It’s funny how your perceptions change with age. Do you remember your last visit to your elementary school? How small the chairs were? The tiny toilets? How that chair-rail on the wall used to be at eye level?
Do you remember your last visit to your grandparents’ house? How you used to slide down the stairs head-first and not fear crashing through the window at the base (because you wouldn’t build up enough momentum back then, and if not for this, you would still be doing it)? The sensation of all the body warmth trapped in the tiny living room? That final goodnight? That nervous goodbye?
It’s funny how your eyes are drawn to different things as you grow older. The stucco walls no longer catch your attention. The pit in the cafeteria is more like a divot the floor of a whitewashed cave. Those fancy Papermate mechanical pencils don’t looks so special anymore.
Do you remember when marching band used to be fun? When it wasn’t a rearrangement of the same already-experienced experiences? How tests used to scare you? How getting tests back used to scare you? How you used to try to come up with a coherent response to the plaguing question “Where are you going to go to college”?
It’s funny how you stop using that diary app when times are good, so that when you look back, and read all those negative combinations of words, and remember how lost you sometimes felt, and how you didn’t feel like you had anyone you could really trust anymore, when in reality you had a dozen just waiting for you to initiate a friendship, you doubt your sanity just a little bit. It’s funny how reluctant you are to let go of failing friendships when you doubt your ability to forge new ones.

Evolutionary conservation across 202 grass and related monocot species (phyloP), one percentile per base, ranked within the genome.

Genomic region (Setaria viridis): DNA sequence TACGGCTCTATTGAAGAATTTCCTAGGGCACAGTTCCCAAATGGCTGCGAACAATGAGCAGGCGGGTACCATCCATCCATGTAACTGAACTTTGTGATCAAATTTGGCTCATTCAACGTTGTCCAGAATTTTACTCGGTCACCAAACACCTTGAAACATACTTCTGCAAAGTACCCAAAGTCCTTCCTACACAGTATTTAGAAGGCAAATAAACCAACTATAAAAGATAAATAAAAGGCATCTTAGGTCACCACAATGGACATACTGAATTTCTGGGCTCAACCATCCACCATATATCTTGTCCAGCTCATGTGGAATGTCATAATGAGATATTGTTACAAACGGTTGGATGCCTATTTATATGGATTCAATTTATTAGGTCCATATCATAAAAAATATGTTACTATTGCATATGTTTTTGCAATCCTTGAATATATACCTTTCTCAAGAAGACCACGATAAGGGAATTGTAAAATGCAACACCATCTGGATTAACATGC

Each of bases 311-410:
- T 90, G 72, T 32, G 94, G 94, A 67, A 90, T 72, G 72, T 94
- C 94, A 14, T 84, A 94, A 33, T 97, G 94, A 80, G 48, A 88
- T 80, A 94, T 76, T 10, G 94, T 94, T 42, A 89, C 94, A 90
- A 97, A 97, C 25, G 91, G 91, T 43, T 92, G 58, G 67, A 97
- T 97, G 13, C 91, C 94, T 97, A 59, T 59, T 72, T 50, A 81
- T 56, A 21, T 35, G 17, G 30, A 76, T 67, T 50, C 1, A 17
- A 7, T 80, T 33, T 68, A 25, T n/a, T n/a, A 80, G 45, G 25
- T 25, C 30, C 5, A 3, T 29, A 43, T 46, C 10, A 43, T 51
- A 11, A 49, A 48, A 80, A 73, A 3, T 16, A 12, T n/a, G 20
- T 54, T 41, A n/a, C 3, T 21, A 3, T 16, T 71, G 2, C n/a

Do you remember the last best friend you made? How you used to cry from laughing so hard? How you used to smile those finally-someone-understands-me smiles? How your adventures used to seem special, 1/1 for both of you, and not 1/100 for them? How you still felt that connection that best friends have, and didn’t have doubts about your importance to them? Because if you really do matter that much, why is it so $#@*&^ hard to even make plans?
It’s funny how hard it is to be happy when looking in the mirror. How losing 20 pounds isn’t enough, and minutely changing hairstyles, or getting new glasses, becomes so irrelevant so quickly. How all the clothes look the same and give off the image of a different person.
Do you remember the last audition that you left feeling satisfied? How first chair used to matter, or region band used to be some moderate sort of honor? How it felt before that one !$@*^@# audition changed everything?
It’s funny how you can dedicate months toward learning three pieces of music, countless lessons and hours, and moments of pure stress and confusion, and still come out broke on the other side. How failing means missing All-State by two chairs, and that all the pressure came from yourself.
Do you remember the last time you knew where you stood with your friends? How you used to have a group of people you could trust and confide in? How, even if you fussed, you knew they had your back?
It’s funny how easy it is to want to throw in the towel. To just give in/up/not a damn about what happens. The nihilism sets in, and then the vague depression — in that the whole %$*&# deal seems pointless –, and then, out of nowhere, something happens. Anything, really. A dog dies. A friend is made. A test is 100’d (since getting an A is not enough). And you snap out of it.
Do you remember the last day that you didn’t want to take back something you said? (Of course not.) Or when you made it a full 24 hours without… I don’t even know what I’m saying anymore.
I think I just got something off my chest, somewhere in there… honestly I’m not sure.